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8 December 2012 | Category: Stories | Author: Clare

Kneeling in front of the open stove, I soak up the heat.

The fire is so warm and relaxing that although it isn't particularly cold out, I sit here bathed in the glow for what feels like a long time, trying to defrost my weary self.

Staring at the flames dancing over and devouring the logs is mesmerising. You can lose yourself, and your thoughts in the heart of a fire; finding momentary peace of mind.

Winter feels like it is finally on the horizon.

We are apparently destined for a more significant fall below zero next week, and the snow is trying to settle in earnest now at lower elevations.

Although up high the mountains groan with the weight of the snow pack, winter down low has crept into the Valley slowly, like a sheepish dog returning home after having run away.

Ears back, tail low, occasionally glancing up to gauge the potential reception.

A companion, as any other, once it does descend, winter will be with us for months.

I assume it will be a matter of a week or two, and I will be on foot again.

The slow, inexorable walks to the gate, the dragging of the sled with provisions, the methodical march of our small family to and from the cabin.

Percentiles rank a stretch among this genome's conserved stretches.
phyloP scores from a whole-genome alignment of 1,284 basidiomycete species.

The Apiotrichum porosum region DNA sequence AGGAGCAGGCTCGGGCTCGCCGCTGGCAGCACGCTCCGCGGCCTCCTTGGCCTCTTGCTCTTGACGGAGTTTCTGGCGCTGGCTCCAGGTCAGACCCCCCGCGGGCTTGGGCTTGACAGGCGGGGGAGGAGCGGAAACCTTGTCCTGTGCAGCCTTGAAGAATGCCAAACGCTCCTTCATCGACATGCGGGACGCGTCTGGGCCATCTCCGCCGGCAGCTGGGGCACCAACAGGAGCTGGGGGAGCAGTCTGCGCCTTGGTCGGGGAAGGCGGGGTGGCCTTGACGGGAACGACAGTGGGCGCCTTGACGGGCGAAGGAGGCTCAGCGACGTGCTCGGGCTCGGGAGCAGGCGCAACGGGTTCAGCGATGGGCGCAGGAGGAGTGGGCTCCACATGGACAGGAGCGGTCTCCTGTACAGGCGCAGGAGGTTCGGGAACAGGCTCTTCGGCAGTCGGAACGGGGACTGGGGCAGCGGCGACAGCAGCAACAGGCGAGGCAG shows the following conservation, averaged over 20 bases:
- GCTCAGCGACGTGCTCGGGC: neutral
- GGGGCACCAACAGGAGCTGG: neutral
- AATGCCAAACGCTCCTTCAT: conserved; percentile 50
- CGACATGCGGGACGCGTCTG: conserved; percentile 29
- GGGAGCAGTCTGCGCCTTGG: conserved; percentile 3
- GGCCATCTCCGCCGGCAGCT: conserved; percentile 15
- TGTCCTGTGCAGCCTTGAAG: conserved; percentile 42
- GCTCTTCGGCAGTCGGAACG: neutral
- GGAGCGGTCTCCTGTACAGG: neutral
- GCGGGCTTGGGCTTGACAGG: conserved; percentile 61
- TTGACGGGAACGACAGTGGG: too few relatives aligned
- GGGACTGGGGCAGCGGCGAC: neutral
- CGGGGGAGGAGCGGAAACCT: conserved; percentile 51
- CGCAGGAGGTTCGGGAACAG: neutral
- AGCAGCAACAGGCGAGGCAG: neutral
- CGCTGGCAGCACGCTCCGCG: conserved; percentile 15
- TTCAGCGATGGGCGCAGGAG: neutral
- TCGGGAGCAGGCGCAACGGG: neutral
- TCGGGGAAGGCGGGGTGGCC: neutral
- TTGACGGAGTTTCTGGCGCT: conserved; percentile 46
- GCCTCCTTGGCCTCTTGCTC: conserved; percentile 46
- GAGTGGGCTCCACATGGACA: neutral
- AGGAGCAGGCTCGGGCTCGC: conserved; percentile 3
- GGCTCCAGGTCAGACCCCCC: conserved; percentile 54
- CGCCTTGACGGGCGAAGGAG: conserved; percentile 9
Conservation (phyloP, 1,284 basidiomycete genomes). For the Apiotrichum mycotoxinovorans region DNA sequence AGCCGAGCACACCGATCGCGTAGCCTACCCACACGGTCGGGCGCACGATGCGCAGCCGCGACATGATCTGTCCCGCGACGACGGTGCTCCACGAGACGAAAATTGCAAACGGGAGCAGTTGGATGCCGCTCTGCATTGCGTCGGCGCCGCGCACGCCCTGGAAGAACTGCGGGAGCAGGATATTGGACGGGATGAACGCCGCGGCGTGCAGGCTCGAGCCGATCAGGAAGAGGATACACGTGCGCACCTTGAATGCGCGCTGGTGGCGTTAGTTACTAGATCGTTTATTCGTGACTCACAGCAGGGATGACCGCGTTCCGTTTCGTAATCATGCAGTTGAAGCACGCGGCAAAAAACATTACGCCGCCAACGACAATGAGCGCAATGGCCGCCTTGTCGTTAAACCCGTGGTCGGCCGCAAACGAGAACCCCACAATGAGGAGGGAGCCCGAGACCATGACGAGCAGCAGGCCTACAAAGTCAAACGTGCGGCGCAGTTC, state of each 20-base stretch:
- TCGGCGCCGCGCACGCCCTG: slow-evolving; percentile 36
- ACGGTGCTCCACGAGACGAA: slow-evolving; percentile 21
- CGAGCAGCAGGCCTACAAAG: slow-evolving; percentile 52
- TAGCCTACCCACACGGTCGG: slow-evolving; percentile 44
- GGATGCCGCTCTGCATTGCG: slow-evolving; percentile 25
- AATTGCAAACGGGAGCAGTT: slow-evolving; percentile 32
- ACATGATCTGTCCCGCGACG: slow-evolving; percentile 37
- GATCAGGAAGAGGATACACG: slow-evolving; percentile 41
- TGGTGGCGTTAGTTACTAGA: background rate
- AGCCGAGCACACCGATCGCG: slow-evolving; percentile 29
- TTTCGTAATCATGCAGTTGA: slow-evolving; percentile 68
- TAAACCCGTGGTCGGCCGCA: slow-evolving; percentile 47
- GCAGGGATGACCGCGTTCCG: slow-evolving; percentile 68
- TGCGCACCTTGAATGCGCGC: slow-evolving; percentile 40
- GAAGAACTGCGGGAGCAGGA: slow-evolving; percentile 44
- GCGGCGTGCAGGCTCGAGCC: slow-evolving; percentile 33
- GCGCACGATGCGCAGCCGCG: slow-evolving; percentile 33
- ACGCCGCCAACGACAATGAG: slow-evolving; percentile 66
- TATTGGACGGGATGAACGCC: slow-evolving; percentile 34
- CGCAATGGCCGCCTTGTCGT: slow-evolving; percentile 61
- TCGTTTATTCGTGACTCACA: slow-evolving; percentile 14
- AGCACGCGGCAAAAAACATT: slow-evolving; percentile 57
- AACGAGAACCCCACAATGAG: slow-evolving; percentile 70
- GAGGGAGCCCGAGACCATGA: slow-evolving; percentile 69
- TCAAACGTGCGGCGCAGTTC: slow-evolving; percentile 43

For some reason this year I face the prospect with a weary heart.

Perhaps it has been the lethargic arrival of winter.

There is a difficulty in waiting for anything; you do not commit to the status quo, believing things will change; but the longer you wait for change, the less you believe it will ever happen.

There are no definitions in no-man's land; you only know that you are neither in one place, or another.

Perhaps it is a practical understanding this go-around of what winter in the cabin really entails.

Though I am miles ahead of last year in terms of preparation, there is a reluctance to finally relinquish the luxuries in life. The truck parked outside; the easy movement of food, dishes, gasoline, water, propane. Resigning myself to a more distinct alienation is proving more difficult.

I can count on less than one hand the number of people who will make the trip in to the cabin over the next 4, or 5 months.

Somewhat of a depressing thought.

The dogs snore gently, and the water starts to steam on the stove.

The fan quietly whirs, the light reflected from the fins dancing discretely on the walls of the cabin.

The music on my phone is a subtle distraction, and every now and then an interesting lyric, or beautiful piece of music wander through my mind, the backdrop suddenly articulated, then gone again. Back into oblivion.

The chimney clicks, and the cabin groans.

I get up and wander outside to brush my teeth, and standing in the dusting of snow on the shovelled deck, I pause in my ministrations, and listen to the water trickling through the beaver dam.

The tributaries still flow, as does the Columbia. Nothing has frozen yet.

There is a long road ahead.

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